Pine trees and redwoods might be hard to come by in my neck of the woods, but if anything somehow manages to encompass that overall sensory impression of a walk beneath the trees, Forest Walk manages to do just that. It begins so very green and leafy with a bite that is all galbanum and earthy, piney wood, but it isn’t long before a delicious jasmine-flecked violet note begins to bloom summery promises on that forest floor, and far, far away from that California inspiration, I am….there beneath those beech wood boughs, breathing it all in. As it evolves and blooms, a suggestion of orris and yet more and deeper woods come forward to embrace me with serenity, with grounding my many fragmented selves into one harmonious entity, a sensuous sandalwood accord interwoven with cedar and oakmoss, labdanum and a whisper of frankincense, in perfect counterpoint with a touch of ambery benzoin. It is ever so slightly sweet but never cloying, and by this time I’ve forgotten everything that ever ailed or vexed me, and remember only those dark green shades of centered calm beneath those soaring beech boughs.

If there really is a Heaven, they’ll have forest walks there, too.

Notes: Black hemlock absolute, fir absolute, Western red cedar, oakwood absolute, galbanum resin, jasmine sambac absolute, violet, olibanum, labdanum absolute, natural oakmoss absolute, aged Indian patchouli, New Caledonia sandalwood, orris, benzoin, earthy notes.


Chotto Matte Kudosai!

DSH Perfumes Matsu

No reader of this blog can be unaware of the fact that I worship at the altar of Dawn Spencer Hurwitz’ olfactory talents. Few other perfumers have such a stellar grasp of the history, heritage and subtext of perfume or such a vast range to play upon, and she has been slaying yours truly consistently for well over two years with no end, I’m thrilled to say, in sight.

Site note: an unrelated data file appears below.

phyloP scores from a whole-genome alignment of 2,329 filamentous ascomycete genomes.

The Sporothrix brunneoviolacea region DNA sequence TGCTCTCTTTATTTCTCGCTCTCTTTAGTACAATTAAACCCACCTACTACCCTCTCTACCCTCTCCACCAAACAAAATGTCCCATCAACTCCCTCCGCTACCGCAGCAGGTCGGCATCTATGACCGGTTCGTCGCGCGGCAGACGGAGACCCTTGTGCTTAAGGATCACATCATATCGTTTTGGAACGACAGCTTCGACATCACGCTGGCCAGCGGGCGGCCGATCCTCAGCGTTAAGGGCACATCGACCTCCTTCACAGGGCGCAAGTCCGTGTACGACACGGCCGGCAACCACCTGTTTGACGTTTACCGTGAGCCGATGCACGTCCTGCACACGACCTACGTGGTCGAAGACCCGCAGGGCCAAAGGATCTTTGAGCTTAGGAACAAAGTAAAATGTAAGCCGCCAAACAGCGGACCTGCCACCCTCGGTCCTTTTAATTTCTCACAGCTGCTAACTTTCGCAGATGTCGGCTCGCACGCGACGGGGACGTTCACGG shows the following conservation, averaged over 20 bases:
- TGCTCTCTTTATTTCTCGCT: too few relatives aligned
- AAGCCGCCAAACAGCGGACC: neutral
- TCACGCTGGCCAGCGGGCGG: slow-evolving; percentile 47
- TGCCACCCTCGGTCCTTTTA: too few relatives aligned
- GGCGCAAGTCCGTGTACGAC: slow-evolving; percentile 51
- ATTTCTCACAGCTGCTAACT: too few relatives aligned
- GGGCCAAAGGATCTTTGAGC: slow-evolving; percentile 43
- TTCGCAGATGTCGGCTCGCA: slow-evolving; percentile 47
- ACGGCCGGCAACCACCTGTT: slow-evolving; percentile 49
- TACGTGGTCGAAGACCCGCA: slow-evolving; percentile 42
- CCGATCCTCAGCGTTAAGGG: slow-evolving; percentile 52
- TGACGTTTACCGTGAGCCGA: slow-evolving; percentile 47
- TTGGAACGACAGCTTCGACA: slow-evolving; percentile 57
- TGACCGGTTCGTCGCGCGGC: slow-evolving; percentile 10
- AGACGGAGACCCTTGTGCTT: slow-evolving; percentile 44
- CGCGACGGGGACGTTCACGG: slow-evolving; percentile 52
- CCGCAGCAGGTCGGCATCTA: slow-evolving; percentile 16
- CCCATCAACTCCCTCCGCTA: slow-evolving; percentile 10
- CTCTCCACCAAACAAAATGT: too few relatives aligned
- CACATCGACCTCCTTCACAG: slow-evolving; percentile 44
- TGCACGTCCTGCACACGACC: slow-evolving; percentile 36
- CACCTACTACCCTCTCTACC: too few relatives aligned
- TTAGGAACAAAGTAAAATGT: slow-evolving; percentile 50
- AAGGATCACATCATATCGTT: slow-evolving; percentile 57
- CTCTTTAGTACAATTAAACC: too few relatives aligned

As I’ve become familiar with her creations, I’ve come to discover that it’s all characterized by her exquisite sense of deliberation and restraint. Whether creating lush, Oriental dreamscapes or olfactory odes to past, glorious perfumes, all her work balances on a very finely honed, precise point, neither too much nor too little, but always just…enough. No one material or accord out-manoeuvers any other, and all that hangs in that exquisite balance adds up to so much more than the sum of its seamlessly blended parts.

Her new release Matsu is no exception to that rule. Matsu – Japanese for pine tree, and it’s also a girl’s name – can also mean…Wait! As in, wait…sit down, be entirely present in the now. To my jaded nose, Matsu is as close to bottled Zen as you can get.

A bright, happy burst of zesty bergamot jumpstarts my optimism as it begins, as green and as soaring as the bamboo forest in the image above. But sap and leaves – what you might call quintessence of tree – are close by, with a wisp of water lily and just behind and beneath it, the feel of a dense, old (and entirely benign) pine forest. That impression of pine has cleaning product associations for some people, but this isn’t one of those pine trees, this is another, wilder, deeper tree, as transparent as hand-woven silk gauze and as uplifting as a sunbeam through the forest.

Matsu manages to confer that need to be entirely present in this moment, in this time, this space and this place. We humans waste so much time trying either to cling to moments past or invent future instants that might or might not arrive.